The Blood of a Poet
Jean Cocteau was disingenuous when he wrote, “It is often said that The Blood of a Poet (Le sang d’un poète) is a surrealist film. However, Surrealism did not exist when I first thought of it.”
Cocteau was wrong. Surrealism not only existed, it was a major artistic and cultural force.
The idea for The Blood of a Poet first came to Cocteau at a party in 1929:
The idea of a film had its germination during a house party given by Charles and Marie-Laure de Noailles at Hyeres in 1929. Georges Auric, Cocteau’s lifelong musical collaborator, surprised his hosts by announcing that he wanted to compose the score for an animated cartoon. Cocteau was asked on the spot to provide a scenario. After some discussion, the Noailles agreed to give Cocteau a million francs to make a real film with a score by Auric. This became The Blood of a Poet, still one of the most widely viewed of all Cocteau’s screenworks. Cocteau described its disturbing series of voyeuristic tableaux as “a descent into oneself, a way of using the mechanism of the dream without sleeping, a crooked candle, often mysteriously blown out, carried about in the night of the human body.”
Blood of a Poet can’t even be classed as the first Surrealist film, as Entr’acte had been made by René Clair, in 1924; The Seashell and the Clergyman (La Coquille et le clergyman) arguably the first true Surrealistic film, directed by Germaine Dulac, and written by Antonin Artaud, was made in 1928; and Luis Buñuel and Salvador Dalí had made two landmark Surrealist films, Un Chien Andalou (1928) and L’Âge d’Or (1930), by the time Cocteau was ready to put his thoughts on celluloid.
While there are undoubted references to Surrealist imagery (i.e. the lips on the artist’s hand), The Blood of a Poet shouldn’t be tied into any group or movement, for it is a film very much centered in Cocteau’s artistic sensibilities:
The Blood of a Poet like so much of what Cocteau created, abounds in autobiographical motifs: the macho Dargelos and the snowball fight, the opium smoker, the poet with his sexual stigmata, and the gunshots that, intentionally or not, echoed his father’s suicide long before.
Like all great artists, Cocteau sourced ideas from what was around him, what was new, to create his own distinct artistic vision. Of course, such magpie instincts left him open to the criticism of dilettantism, which was unfair, when considered against the range and diversity of his output as artist, writer, film-maker, designer, poet and man-about-town.
It was while out on the tiles at his favorite hot-spot “Le Boeuf sur le Toit” that Cocteau met the model, and later photographer, Lee Miller. Cocteau was casting for his film, and Miller breathlessly volunteered her services. It was her only film, and she would later describe the difficulties in making the film:
Feral Benga, the black jazz dancer who played the angel, sprained his ankle and became an angel with a limp. Cocteau put a star on Enrique Riviero’s back to cover an old bullet wound from the pistol of some cuckolded husband. The mattresses used to soundproof the studio walls were, unfortunately for the cast, infested with ravenous fleas and bedbugs. When the “bull” (really an ox) rented from an abattoir arrived at the studio with only one horn, Cocteau made a second one himself.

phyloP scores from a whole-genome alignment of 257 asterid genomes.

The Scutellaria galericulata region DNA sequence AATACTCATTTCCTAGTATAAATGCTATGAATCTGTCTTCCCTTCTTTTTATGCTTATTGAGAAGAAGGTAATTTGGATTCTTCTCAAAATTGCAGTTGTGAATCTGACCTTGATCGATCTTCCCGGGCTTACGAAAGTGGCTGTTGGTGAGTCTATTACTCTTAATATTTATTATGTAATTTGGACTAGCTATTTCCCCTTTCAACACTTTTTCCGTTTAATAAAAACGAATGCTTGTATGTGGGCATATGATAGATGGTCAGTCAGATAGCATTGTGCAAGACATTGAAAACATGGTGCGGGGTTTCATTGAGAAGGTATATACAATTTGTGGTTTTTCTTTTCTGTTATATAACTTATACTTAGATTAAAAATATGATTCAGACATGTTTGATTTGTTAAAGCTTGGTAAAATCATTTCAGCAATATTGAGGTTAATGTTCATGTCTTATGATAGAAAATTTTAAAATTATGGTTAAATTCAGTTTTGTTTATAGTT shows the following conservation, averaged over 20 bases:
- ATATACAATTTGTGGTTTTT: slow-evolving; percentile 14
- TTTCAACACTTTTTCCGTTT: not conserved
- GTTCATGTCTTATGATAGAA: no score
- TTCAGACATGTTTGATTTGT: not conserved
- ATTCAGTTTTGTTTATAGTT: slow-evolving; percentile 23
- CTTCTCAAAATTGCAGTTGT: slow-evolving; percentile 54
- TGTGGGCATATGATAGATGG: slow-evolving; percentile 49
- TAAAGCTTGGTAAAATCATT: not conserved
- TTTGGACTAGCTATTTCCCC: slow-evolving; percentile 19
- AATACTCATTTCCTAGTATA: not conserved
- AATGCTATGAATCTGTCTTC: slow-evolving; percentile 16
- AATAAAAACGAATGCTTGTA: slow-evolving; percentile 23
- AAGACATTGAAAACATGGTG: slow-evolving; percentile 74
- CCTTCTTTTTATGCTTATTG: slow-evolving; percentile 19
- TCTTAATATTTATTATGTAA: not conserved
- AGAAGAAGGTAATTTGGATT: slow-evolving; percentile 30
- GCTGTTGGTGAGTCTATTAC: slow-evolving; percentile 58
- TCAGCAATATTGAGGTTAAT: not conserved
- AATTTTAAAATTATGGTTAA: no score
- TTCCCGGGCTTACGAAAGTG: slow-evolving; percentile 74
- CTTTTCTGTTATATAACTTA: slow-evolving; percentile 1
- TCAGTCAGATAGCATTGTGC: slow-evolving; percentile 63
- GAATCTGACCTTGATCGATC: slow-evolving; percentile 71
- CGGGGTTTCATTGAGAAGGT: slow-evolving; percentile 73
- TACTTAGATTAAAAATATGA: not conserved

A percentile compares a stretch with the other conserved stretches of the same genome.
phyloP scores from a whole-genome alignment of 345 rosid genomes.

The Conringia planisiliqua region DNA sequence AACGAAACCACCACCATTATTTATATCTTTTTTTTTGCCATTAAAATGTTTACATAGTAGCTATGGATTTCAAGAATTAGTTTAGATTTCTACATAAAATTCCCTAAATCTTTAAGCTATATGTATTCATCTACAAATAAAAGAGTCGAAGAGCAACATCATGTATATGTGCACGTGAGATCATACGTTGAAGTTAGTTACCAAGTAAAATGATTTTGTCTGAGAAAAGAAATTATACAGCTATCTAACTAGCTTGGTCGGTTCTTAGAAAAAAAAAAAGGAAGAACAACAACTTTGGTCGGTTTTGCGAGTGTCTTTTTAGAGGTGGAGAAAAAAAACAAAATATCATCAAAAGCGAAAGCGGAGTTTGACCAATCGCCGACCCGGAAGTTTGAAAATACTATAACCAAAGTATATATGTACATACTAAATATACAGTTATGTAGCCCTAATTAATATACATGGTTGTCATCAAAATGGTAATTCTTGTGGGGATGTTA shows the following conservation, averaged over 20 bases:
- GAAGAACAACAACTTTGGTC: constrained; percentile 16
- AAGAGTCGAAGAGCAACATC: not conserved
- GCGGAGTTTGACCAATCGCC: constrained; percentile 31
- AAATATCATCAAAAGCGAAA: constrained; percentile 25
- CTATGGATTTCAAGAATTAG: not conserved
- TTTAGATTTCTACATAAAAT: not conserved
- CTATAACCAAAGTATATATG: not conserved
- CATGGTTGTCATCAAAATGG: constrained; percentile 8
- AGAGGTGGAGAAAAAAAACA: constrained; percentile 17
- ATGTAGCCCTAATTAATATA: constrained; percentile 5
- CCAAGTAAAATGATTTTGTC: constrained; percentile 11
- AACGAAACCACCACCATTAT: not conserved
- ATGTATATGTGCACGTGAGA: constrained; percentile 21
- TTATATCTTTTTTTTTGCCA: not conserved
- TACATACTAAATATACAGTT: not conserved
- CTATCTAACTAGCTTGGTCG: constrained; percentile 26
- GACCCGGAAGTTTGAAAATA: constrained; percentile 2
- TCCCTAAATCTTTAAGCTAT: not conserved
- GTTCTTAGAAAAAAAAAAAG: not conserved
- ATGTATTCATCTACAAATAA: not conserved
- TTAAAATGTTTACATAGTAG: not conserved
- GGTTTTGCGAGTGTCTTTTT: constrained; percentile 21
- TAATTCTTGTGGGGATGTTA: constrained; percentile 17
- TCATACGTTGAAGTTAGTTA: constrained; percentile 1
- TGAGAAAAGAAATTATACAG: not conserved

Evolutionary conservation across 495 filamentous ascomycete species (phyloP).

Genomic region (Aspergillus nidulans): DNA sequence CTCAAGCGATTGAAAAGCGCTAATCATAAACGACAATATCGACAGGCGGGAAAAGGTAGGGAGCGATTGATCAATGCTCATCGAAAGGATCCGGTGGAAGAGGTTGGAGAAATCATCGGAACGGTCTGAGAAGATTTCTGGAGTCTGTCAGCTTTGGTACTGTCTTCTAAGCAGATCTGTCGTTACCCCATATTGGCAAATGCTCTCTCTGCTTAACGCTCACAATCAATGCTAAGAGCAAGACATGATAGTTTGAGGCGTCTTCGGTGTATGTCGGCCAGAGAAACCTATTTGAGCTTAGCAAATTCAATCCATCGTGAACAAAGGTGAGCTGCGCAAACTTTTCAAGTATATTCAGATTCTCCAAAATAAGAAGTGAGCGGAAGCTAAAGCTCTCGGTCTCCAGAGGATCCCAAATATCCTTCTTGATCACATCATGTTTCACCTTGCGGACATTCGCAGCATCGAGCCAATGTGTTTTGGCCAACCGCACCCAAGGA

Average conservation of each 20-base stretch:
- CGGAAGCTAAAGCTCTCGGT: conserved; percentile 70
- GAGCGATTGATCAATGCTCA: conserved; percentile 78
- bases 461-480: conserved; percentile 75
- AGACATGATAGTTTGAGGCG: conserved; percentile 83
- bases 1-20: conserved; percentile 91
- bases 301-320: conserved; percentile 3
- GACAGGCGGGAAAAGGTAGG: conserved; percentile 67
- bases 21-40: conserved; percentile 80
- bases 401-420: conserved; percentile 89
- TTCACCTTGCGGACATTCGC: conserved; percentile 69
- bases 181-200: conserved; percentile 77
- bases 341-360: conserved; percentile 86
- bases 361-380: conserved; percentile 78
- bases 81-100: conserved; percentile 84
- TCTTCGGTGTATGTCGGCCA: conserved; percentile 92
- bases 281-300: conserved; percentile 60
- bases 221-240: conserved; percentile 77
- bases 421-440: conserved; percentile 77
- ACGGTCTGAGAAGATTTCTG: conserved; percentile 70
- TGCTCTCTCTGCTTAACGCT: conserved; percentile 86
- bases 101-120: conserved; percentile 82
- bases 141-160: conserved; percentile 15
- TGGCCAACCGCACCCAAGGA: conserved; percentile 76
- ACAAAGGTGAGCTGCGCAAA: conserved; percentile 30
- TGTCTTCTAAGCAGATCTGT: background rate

The film was financed by Charles, Vicomte de Noailles at a cost of one million francs. The Vicomte and his wife agreed to appear in the film, a scene where they talked amongst themselves and, on cue, began applauding. However, Cocteau intercut this footage with a another sequence, which ended in a suicide. Upon seeing the completed film, they refused to let Cocteau release it with their scene included. It was therefore re-shot with Barbette, the well-known female impersonator, and some extras.
Prior to its release, there was further controversy when it was rumored the film was filled with hidden symbolism:
Cocteau himself always denied the presence of hidden symbolism in the film, but word got about that it had anti-Christian undercurrents. This greatly distressed the Noailles. After the scandal caused the Viscount to be expelled from the elegant Jockey Club, and even brought threats of excommunication from the Church, they forbade Cocteau to allow public release of The Blood of a Poet for over a year.
Cocteau later wrote:
It is often said that The Blood of a Poet is a surrealist film. However, surrealism did not exist when I first thought of it. the interest that it still arouses probably comes from its isolation from the works with which it is classified. I am speaking of the works of a minority that has opposed and unobtrusively governed the majority throughout the centuries. This minority has its antagonistic aspects. At the time of Le sang d’un poète, I was the only one of this minority to avoid the deliberate manifestations of the unconscious in favor of a kind of half-sleep through which I wandered as though in a labyrinth.
I applied myself only to the relief and to the details of the images that came forth from the great darkness of the human body. I adopted them then and there as the documentary scenes of another kingdom.
That is why this film, which has only one style, that, for example, of the bearing or the gestures of a man, presents many surfaces for its exegesis. Its exegeses were innumerable. If I were questioned about any one of them, I would have trouble in answering.
My relationship with the work was like that of a cabinetmaker who puts together the pieces of a table whom the spiritualists, who make the table move, consult.
The Blood of a Poet draws nothing from either dreams or symbols. As far as the former are concerned, it initiates their mechanism, and by letting the mind relax, as in sleep, it lets memories entwine, move and express themselves freely. As for the latter, it rejects them, and substitutes acts, or allegories of these acts, that the spectator can make symbols of if he wishes.